Some people eat, sleep and chew gum, I do genealogy and write...

Thursday, September 4, 2014

Have I mentioned the FamilySearch Research Wiki Recently?

The Research Wiki is the one most valuable genealogical resource on the Web. I make no qualification in making that claim and have repeated it time and time again. The Research Wiki presently has almost 80,000 articles. All of these articles contribute to the general information about genealogy: how to, where, why, when, and every other question you can think up. No other innovations of the computer age show more promise to provide such an extensive benefit to genealogists than the systematic digitization of millions of original source documents and the systematic organization of those documents in a program called the FamilySearch Research Wiki. Understanding the organization and structure of the Research Wiki should be an indispensable part of every genealogist’s basic education.

An active website is ever changing. By its very nature, a wiki may change daily as contributors add and edit the information contained in pages and articles. The Research Wiki is no exception, on the average over the past few months, the contributors to the Research Wiki have added hundreds of new pages. In this sense, the Research Wiki is always under construction. Although the content of the Research Wiki will change, the basic functions and structure of the Research Wiki will not substantially change.

It is important to realize that the content of the Research Wiki, just as with any other wiki, is user driven. Any registered user of the Research Wiki can edit content, add content, delete content or make any other changes. Although many people initially view this collaborative element of the Wiki to be a flaw, it is really the Research Wiki's greatest strength. However, the Research Wiki is not a "pure wiki." It is a moderated wiki. Moderated wikis generally have a hierarchy of access depending on factors influencing and allowing access set by the wiki owners or supervisors. In this case there is a Wiki Support Team, which watches over the Wiki. The purpose of these watchers is to maintain the integrity of the Research Wiki. They are partly concerned that the content of the Wiki does not violate the Wiki's guidelines. See FamilySearch Wiki:Guiding Principles.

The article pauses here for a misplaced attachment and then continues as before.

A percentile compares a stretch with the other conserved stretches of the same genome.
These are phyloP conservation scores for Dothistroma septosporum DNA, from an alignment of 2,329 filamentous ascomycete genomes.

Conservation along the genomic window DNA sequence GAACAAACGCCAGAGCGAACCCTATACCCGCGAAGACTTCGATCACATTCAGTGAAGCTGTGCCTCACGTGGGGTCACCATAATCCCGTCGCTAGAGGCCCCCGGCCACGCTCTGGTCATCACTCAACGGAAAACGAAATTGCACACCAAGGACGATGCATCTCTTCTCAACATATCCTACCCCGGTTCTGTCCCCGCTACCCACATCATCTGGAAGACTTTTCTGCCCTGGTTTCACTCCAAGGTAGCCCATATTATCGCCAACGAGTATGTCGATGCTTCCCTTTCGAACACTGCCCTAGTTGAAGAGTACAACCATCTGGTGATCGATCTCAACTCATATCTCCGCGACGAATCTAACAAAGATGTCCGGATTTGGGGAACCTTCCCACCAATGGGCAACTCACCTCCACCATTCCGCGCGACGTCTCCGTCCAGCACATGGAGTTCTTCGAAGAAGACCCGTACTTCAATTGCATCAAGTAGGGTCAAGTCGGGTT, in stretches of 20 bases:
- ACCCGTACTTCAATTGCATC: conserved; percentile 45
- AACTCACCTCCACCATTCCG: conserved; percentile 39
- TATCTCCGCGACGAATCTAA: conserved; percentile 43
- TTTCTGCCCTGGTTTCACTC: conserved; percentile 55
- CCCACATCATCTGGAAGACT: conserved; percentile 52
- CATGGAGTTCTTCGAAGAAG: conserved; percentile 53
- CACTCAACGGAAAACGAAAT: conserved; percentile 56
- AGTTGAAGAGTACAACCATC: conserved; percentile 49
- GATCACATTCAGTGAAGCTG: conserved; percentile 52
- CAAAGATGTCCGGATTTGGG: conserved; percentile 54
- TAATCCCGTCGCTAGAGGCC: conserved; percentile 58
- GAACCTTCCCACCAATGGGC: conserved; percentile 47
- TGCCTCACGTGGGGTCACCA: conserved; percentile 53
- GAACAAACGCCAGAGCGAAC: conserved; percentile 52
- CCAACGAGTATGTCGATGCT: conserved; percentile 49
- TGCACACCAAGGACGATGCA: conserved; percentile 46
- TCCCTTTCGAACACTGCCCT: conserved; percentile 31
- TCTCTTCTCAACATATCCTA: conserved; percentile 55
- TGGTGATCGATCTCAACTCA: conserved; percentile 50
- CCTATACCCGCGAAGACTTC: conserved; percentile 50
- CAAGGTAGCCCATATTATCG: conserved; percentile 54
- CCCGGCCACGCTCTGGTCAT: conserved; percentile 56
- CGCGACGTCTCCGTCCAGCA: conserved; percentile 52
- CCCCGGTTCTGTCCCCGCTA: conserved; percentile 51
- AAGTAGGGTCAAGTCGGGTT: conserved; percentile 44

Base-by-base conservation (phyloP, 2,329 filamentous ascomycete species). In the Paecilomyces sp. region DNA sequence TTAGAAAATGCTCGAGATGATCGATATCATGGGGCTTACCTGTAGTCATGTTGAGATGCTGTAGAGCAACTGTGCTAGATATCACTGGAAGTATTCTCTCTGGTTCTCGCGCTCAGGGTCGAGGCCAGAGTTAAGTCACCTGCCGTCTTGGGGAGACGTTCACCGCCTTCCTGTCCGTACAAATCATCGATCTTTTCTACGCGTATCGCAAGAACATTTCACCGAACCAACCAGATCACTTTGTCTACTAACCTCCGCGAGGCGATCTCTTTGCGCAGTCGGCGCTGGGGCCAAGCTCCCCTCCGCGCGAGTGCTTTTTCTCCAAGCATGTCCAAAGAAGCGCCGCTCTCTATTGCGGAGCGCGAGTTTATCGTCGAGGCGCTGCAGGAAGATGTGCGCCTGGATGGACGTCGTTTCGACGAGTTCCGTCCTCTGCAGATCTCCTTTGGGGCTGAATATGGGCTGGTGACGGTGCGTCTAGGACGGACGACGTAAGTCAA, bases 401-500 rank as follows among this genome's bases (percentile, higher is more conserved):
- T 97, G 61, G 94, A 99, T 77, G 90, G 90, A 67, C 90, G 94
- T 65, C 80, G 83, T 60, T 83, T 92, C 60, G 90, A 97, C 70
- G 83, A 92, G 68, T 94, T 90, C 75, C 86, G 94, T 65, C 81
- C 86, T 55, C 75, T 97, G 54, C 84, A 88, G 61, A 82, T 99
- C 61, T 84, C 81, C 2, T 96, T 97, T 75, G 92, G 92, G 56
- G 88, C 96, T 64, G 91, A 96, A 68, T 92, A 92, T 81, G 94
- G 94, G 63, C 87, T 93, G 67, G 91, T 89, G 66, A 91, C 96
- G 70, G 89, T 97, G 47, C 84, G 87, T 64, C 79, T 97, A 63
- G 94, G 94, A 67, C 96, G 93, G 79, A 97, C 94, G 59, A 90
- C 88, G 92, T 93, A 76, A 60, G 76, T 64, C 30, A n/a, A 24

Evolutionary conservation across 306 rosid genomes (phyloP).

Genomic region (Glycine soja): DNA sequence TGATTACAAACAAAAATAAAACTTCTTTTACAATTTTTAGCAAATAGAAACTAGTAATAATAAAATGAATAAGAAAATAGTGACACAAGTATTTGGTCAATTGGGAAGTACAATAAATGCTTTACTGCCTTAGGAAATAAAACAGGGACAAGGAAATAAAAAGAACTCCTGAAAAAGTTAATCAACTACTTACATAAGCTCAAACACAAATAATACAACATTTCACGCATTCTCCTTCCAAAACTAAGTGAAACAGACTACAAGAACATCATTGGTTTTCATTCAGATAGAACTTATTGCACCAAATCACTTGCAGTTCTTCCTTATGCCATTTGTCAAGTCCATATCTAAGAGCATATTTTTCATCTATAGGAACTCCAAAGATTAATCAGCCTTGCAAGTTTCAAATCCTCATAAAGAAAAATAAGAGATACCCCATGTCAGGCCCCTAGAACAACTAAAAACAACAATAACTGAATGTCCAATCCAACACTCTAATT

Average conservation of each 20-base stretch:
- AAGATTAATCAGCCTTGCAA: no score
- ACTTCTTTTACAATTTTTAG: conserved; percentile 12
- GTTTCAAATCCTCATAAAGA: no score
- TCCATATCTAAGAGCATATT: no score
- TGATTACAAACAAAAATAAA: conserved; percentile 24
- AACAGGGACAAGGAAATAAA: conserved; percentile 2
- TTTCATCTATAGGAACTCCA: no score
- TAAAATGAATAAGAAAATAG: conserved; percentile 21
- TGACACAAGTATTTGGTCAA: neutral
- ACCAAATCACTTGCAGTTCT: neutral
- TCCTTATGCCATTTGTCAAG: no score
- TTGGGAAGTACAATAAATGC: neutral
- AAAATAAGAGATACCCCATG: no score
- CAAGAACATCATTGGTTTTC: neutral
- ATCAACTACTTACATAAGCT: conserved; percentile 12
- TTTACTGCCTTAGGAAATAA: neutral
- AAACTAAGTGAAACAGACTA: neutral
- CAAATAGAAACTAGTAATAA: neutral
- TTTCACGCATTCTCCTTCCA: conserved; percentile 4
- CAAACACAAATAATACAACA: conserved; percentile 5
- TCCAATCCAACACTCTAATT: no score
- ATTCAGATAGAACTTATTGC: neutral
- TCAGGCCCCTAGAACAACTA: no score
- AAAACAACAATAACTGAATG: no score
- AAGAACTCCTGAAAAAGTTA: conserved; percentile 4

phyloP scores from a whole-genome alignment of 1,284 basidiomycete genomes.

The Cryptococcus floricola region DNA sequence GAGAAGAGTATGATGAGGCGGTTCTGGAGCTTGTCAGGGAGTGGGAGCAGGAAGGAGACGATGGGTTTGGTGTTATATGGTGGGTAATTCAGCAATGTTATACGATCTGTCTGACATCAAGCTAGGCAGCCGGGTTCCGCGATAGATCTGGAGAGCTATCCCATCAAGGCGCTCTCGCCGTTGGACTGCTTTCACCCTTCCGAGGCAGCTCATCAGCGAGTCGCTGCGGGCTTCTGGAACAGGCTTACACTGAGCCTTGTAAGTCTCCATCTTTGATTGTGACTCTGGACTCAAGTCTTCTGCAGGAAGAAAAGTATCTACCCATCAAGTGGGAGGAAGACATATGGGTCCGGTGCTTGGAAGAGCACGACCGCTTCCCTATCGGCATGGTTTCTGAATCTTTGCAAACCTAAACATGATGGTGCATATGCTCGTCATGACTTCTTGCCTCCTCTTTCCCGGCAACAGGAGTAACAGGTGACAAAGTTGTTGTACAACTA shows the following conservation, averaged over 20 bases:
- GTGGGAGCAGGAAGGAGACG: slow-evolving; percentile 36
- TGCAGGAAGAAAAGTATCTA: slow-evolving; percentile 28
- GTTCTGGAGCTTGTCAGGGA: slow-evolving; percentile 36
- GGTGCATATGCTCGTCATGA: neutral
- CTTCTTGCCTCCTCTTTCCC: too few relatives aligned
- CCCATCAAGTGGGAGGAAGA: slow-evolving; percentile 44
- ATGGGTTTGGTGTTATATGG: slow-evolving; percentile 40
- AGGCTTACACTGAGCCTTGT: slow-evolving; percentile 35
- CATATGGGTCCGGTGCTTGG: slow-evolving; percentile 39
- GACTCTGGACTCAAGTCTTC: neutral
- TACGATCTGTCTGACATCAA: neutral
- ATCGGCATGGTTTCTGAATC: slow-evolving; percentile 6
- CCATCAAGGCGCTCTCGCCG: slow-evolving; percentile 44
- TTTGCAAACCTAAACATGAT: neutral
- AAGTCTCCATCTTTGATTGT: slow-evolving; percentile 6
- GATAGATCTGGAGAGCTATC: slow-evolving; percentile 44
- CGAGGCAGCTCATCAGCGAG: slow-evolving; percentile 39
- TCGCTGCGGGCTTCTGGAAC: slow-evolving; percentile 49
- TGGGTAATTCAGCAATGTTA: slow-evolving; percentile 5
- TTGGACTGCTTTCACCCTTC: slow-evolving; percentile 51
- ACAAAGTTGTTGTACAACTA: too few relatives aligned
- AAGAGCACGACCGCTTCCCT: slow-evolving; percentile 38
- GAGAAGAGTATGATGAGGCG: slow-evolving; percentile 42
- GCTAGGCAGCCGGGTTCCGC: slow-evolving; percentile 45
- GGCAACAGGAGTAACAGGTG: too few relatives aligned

Essentially all of us who have been working on the Research Wiki, have put into its articles (pages) our combined knowledge about the process and sources for discovering our ancestors. When I say "our ancestors," I mean the combined ancestors of all those living on the world. It is a work in progress. It will continue to change and evolve. Unless it is consciously abandoned, it will continue adsorb information as long as there is information to adsorb.

From my perspective, it is interesting that so few researchers utilize the Research Wiki's potential. The more people that use the Research Wiki, the more information it will accumulate. Certainly, there are parts of the Research Wiki that are deficient. Instead of dismissing it because of its deficiencies, these holes in the data should be an invitation to share your own information with the rest of the genealogical community. Oh, by the way, the Research Wiki contains all of its own instructions. It is it's own guide book and manual.


  1. The print size and appearance is a challenge to my eyes; I would be more excited about the wealth of info at the site if I didn't have to constantly have to adjust the display of that info with the Ctrl+. Am I the only one who is having trouble with this?

    1. The print size has nothing at all to do with the website. How you view the text on your computer is a function of your operating system settings and your browser settings. You may need to ask someone to come in and help you get the settings right.